Learning how to prance

Student dancers mastering ballet


When it comes to dancing, it is all about discipline, says teacher Ling Hui.

Hui, of Port Townsend, has been teaching ballet and contemporary dance to young children through adults since 1996. She specializes in the Russian Vaganova method of ballet, providing foundational knowledge of body alignment and creative movement.

“I feel like when I train the teenagers, they look so pretty,” Hui said. “Like little ponies.”

This season, Hui’s students have been working diligently to perfect the movements they need to dance in Move the Sky, Hui’s 23rd annual production. The students will perform at 7 p.m. May 31 and June 1 at Wheeler Theatre in Fort Worden. Tickets for the show are available at the Food Co-Op.

The entire production has been choreographed by Ling Hui, who said she has always been fascinated by the process of creating movements to match with music.

“Music inspires my imagination,” she said.

This year she has choreographed dance pieces to music ranging from works by minimalist composer Philip Glass, and performance artist and musician Ana Voog, to classical pieces composed by Handel, Tchaikovsky and Beethoven.

The production opens with “Fanfare,” performed by the junior and intermediate ballet dancers, and set to music by Charles Gounod. A grand and challenging classical ballet, “Fanfare” is sure to capture the attention of the audience, said Jeanne Simmons, whose daughter has been studying with Hui for the past several years.

Later in the show, six advanced ballet dancers will perform the piece “Balliamo,” Italian for “shall we dance.”

Balliamo is set to George Handel’s Italian opera, “Alcina.”

The dancers, in their lacy tutus, interpret the music beautifully, with movements Hui described as “spicy.”

A demanding and technical piece of choreography, “Balliamo” requires dozens of jumps and quick direction changes, as well as precise timing, Simmons said.

Another set by the junior ballet dancers, aged 10 to 15 and dressed in periwinkle, celebrates the season with “Spring Waltz” by Ludwig von Beethoven.

For the piece, the dancers said they feel “like birds flying” and “flowers blowing in the wind,” as well as “leaves moving in a breeze.”

The youngest of Hui’s dancers, aged 4 to 5, will take the stage in tandem with some of the most senior dancers for “Petite Swan Lake.”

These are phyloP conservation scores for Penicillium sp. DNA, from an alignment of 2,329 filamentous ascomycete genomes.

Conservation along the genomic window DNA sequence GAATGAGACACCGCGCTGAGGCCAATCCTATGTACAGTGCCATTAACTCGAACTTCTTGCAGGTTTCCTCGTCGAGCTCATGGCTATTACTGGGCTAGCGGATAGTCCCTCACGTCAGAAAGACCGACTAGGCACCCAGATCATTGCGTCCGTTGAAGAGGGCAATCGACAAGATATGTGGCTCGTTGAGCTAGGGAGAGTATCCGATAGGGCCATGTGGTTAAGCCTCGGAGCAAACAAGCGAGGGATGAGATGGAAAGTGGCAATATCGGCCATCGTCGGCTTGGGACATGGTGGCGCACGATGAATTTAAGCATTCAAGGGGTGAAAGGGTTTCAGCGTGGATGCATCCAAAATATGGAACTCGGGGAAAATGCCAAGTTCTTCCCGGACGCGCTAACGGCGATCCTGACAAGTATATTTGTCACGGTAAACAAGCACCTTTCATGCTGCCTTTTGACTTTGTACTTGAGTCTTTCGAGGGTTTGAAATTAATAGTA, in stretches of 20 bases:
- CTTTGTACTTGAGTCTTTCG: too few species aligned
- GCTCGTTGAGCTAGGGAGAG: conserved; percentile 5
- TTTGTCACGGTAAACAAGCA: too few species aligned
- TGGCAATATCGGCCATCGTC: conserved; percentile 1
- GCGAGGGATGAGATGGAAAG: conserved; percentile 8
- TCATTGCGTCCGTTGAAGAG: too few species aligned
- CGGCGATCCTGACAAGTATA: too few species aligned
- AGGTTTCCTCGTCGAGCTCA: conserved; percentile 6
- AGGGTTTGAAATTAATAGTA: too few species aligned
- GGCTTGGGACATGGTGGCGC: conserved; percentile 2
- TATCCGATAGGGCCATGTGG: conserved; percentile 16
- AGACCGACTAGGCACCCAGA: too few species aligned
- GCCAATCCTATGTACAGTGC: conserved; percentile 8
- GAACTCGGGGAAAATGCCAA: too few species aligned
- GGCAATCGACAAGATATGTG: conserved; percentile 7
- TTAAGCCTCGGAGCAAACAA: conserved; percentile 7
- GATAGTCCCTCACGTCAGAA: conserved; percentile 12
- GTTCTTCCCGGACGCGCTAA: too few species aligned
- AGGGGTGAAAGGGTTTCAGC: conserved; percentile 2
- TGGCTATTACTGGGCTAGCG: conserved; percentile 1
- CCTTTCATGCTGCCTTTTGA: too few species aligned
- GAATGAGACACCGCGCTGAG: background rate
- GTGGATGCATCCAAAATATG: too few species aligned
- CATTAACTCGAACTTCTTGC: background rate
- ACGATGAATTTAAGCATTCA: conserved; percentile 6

The piece opens with four of Ling Hui’s young adult dancers, dressed in white with feathered head-pieces, maneuvering “en pointe” with disciplined maturity, skill and grace, Simmons said.

Set to a score by Tchaikovsky, the piece incorporates elements of traditional Swan Lake choreography. But, midway through the piece, 10 enthusiastic preschoolers in sparkly white tutus and flapping rainbow wings weave between the older dancers and take over the stage.

The younger dancers will then demonstrate some of the skills Hui has been helping them hone, including skipping sideways, tick-tocking from side to side, jumping and hopping.

Simmons said she expects the audience to be delighted by the youngsters’ exuberance as they sometimes unexpectedly deviate from their established choreography.

That is all part of the growing process, Hui said.

“I want my students to learn how to dance and have fun. I also hope they will discover themselves through dance.”

Hui said the bond she has formed with each of her students is strong. With no biological children of her own, Hui said her many students over the years have been as children to her.

“Other than my family and close family friends, Ling Hui knows me better than anyone,” said Matia, Jeanne Simmons’ daughter. “She knows my strengths and weaknesses.”

Matia, 14, began dancing with Hui when she was four-years-old.

Ila, 9, said she has become a much better dance under Ling Hui's direction.

“I’ve seen how I’ve grown in dancing from Ling Hui teaching me. I feel very graceful now."

Aimee Boulanger, mother of Jeanette, 15, and Ila, said Ling Hui teaches in a rigorous and dedicated manner that has helped them to grow as dancers.

“Her expectations are high and the dancers work hard. It is moving to see the progress they make, the metamorphosis over the course of the year from the awkward stage of learning to the beauty of a complete piece of art.”

Trained in Asia

Ling Hui was born in Taiwan, where she began dancing at the age of three.

“I started from Chinese folk dance and I learned ballet,” she said. “When I was a teenager I started to learn modern dance.”

Ling Hui studied dance in Japan and at the University of Colorado before settling down in Port Townsend, she said.

“Teaching dance was my first job and I hope it is my last,” she said.


No comments on this story | Please log in to comment by clicking here
Please log in or register to add your comment